You don’t have to study authoritarianism to realize there’s something fishy about the concept of the “great people’s struggle” during the Arab Spring. In fact, with an understanding of authoritarian regime dynamics and the civil–military legacy within the Middle East, the idea that the Arab Spring was the overcoming of authoritarianism by the people leads to much more cynicism. In the beginning of 2011, when Tunisians and Egyptians rose up in massive protest against their authoritarian rulers, it seemed as if the likes of Tunisia’s Ben Ali and Egypt’s Mubarak fell after only two weeks of rioting and chanting. But with a deeper understanding of the exceptionalism that Middle Eastern autocracies have experienced, it is clear that more is at play in these revolutions and revolts then simply the power of an angry populace.
The Middle East since 1972 is the only region of the world that has not experienced widespread democratization. Freedom House reports that the Middle East today is less democratic than it was 30 years ago. What accounts for this exceptionalism? Eva Bellin, a scholar on authoritarian persistency in the Middle East, explains that the reasoning lies in a variety of factors ranging from the legacy of a Cold War patronage to the level of institutionalization held by the regime’s security apparatus. Despite all of the reasons for the sturdiness of autocratic states, the factor that explains the simultaneous fall of the Egyptian and Tunisian leadership lies not only in the actions of the masses of Tunisia and Egypt. Those in Bahrain and Syria are being killed in the streets while protesting en masse, there are key differences in the Tunisian and Egyptian militaries that have allowed for what may appear to be a sweeping people-led revolution.
Looking into the different models of the military-regime relationship within Arab states experiencing unrest, we see key contrasts. Countries such as Bahrain and Syria, which experienced significant anti-regime protests, and in turn, considerable repression and lack of reform, bolster considerably fragmented military leaderships that tie their survival to that of the regime. The President of Syria, Bashar al-Assad, has implemented an equilibrium of varying societal sects (Sunni, Alawi, Christian) throughout the military structure to ensure that no single subset is able to attain enough power to challenge the regime. Bahrain utilizes different, yet similar means of maintaining the ascendancy of the regime over the security apparatus. During the brutal crackdown on Shia protesters in February and March, 2011, Bahrain employed foreign mercenaries (from both southeast Asia and eventually Saudi Arabia) to protect the interests of the ruling Sunni elite.
The structures of the regime-military dynamics of Egypt and Tunisia are also different. Both militaries are considered to be highly institutionalized power-players, enough so that the survival of the military in Tunisia and Egypt was never tied to the survival of the regimes. Furthermore, the Egyptian military is seen within civil society as becoming increasingly separated from the regime’s dynamic. While the Egyptian army has historically played a powerful political role (In 1952, Colonel Gamal Nasser overthrew the Egyptian monarchy, instituting a military dictatorship), scholars like Mark N. Cooper have argued that since the 1970s Egyptian politics has experienced “demilitarization,” as the military has receded into primarily economic and civil roles. Similarly, the Tunisian military holds many of the same characteristics, and the decision not to fire on protesters during demonstrations in 2010/2011 proves that it remains firmly tied to the civil structure, while remaining removed from the regime. Therefore, in terms of the Egyptian and Tunisian militaries, when the survival of Ben Ali and Mubarak came into question, the armies looked to maintain the status quo, not the regime.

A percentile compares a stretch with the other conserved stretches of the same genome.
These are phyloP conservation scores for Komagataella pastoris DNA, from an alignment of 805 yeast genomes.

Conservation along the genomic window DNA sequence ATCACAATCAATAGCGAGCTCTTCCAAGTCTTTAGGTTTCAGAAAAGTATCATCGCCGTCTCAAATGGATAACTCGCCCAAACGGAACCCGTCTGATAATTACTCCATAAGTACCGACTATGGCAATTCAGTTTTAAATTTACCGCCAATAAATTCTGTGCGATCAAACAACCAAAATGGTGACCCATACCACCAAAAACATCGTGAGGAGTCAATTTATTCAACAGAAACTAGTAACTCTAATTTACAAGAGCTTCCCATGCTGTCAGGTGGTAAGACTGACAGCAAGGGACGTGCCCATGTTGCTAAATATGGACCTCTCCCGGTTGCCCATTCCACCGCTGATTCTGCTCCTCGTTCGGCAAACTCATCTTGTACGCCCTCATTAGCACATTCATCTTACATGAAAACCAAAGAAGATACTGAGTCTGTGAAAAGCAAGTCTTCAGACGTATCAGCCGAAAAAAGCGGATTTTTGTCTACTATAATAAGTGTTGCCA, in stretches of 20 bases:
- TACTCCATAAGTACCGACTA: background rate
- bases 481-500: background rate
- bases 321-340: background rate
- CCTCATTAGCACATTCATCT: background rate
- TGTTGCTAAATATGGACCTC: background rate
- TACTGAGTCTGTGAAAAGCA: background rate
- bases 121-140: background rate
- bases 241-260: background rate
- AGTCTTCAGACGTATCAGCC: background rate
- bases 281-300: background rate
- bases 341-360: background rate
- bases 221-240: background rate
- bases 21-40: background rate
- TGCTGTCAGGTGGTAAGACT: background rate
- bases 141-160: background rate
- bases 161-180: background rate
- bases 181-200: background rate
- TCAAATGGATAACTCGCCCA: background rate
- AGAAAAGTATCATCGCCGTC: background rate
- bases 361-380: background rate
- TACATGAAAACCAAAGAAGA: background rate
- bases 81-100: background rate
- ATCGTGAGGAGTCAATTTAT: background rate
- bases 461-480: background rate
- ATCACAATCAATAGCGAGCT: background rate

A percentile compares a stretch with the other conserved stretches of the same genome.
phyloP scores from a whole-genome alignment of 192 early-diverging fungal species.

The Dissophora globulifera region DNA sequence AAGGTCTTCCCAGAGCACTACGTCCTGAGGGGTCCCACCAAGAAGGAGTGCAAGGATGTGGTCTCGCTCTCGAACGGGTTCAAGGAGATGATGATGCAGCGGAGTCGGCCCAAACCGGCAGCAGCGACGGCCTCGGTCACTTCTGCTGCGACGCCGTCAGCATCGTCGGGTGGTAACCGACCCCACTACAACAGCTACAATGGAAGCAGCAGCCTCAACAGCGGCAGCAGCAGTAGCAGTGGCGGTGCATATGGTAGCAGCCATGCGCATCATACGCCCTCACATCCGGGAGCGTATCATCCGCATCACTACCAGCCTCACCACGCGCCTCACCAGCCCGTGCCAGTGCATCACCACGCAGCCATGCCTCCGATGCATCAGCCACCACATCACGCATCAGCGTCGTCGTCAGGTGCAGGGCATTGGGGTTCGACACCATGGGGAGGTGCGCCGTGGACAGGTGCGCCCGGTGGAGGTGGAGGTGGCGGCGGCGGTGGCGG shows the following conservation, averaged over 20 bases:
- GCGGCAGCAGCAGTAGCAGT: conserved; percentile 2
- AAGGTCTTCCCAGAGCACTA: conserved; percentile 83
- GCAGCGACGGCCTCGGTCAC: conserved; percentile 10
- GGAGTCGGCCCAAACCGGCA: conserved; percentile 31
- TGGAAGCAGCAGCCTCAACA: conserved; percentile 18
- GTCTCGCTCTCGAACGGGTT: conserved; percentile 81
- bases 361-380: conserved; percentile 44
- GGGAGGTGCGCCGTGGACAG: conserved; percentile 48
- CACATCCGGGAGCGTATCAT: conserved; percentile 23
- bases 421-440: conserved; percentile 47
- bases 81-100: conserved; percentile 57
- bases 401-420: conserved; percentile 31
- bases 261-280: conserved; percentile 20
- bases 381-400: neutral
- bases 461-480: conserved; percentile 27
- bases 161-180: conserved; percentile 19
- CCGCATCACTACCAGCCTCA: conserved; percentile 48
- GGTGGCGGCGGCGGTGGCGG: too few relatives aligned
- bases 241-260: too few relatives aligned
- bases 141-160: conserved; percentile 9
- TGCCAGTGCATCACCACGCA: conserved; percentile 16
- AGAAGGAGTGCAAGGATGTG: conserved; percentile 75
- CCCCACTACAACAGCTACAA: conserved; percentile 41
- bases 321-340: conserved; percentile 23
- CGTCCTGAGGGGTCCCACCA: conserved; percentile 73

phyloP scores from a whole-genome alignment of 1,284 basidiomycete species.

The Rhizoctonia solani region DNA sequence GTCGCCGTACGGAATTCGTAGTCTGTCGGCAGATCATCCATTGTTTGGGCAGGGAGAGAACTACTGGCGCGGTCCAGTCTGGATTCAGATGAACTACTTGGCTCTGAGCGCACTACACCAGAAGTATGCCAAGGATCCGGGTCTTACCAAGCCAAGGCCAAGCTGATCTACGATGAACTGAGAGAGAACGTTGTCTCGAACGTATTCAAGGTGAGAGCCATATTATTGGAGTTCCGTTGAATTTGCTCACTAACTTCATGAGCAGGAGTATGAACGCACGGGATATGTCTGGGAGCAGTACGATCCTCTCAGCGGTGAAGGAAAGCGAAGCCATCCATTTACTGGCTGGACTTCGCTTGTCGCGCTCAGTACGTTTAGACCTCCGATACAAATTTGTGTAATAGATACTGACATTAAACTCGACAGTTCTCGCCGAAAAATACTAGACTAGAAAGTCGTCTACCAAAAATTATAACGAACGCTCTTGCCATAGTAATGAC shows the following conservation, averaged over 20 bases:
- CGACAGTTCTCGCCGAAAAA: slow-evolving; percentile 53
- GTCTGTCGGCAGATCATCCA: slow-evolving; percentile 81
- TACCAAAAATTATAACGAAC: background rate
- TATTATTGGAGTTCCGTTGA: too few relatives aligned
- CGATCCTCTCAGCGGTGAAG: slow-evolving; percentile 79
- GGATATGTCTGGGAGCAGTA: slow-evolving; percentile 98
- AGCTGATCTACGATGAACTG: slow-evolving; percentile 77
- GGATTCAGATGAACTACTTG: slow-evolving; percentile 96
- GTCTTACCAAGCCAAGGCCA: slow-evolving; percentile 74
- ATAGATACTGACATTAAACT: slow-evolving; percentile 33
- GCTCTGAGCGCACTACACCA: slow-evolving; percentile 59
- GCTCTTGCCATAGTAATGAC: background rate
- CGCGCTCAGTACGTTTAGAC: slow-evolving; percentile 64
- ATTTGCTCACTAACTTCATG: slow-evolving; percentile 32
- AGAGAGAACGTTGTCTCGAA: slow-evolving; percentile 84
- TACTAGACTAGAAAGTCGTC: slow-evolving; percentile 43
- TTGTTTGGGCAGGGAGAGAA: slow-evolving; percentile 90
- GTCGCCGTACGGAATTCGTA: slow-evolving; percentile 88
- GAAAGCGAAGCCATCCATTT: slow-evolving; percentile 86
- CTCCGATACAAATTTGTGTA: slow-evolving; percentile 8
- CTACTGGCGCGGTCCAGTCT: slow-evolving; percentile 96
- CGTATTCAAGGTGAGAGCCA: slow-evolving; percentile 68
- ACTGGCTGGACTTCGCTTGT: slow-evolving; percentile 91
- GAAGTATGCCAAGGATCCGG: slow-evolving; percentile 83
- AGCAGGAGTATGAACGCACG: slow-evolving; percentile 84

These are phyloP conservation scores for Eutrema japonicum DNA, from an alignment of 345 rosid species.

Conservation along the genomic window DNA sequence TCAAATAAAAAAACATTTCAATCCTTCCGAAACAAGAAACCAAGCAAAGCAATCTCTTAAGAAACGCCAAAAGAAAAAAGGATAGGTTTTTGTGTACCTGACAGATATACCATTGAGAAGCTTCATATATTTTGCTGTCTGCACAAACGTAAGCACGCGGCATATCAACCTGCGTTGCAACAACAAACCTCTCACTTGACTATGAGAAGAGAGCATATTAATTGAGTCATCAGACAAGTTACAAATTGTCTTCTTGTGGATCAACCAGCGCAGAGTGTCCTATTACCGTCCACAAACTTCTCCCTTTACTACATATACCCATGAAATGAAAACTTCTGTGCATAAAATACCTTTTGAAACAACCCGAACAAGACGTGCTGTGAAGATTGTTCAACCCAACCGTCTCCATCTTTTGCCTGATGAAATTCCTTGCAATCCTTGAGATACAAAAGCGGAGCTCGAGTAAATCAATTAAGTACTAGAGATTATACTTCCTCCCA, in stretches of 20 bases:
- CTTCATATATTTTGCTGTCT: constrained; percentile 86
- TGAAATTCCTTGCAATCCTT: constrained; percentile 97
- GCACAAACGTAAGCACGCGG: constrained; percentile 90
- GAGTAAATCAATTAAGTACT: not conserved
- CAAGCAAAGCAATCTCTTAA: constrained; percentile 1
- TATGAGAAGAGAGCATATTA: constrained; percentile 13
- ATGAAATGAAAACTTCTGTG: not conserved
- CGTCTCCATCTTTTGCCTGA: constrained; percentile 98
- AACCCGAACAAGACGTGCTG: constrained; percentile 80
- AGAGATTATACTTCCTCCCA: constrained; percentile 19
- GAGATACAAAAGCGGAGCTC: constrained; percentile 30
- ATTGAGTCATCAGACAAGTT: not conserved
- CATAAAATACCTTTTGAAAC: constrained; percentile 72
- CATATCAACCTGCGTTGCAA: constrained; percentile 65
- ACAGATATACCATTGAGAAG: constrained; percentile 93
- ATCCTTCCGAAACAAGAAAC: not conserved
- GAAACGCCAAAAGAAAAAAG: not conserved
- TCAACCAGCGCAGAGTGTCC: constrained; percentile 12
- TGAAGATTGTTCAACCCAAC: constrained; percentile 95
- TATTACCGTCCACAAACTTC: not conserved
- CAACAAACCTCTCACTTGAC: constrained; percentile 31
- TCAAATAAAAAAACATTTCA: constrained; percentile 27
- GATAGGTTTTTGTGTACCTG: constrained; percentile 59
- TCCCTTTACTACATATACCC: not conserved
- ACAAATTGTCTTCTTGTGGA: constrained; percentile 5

So, what does this mean within the theme of the Arab Spring as being a grassroots, people-led movement of democratization? For instance, the widespread acquiescence experienced within the military structure, following massive repression of popular demonstration throughout Syria and Bahrain, becomes less of an issue of pro-regime/anti-regime. What becomes an issue is the interlocking of the regime-military structures within certain Arab regimes quelling unrest, and the concern the militaries have for their own believed survival. In another instance, the issue of the important role that the military is playing in the Egyptian and Tunisian “road to democracy” is becoming considerably more suspect, especially as continued discontent by both Tunisians and Egyptians is being met with deaf ears and further repression from military leadership.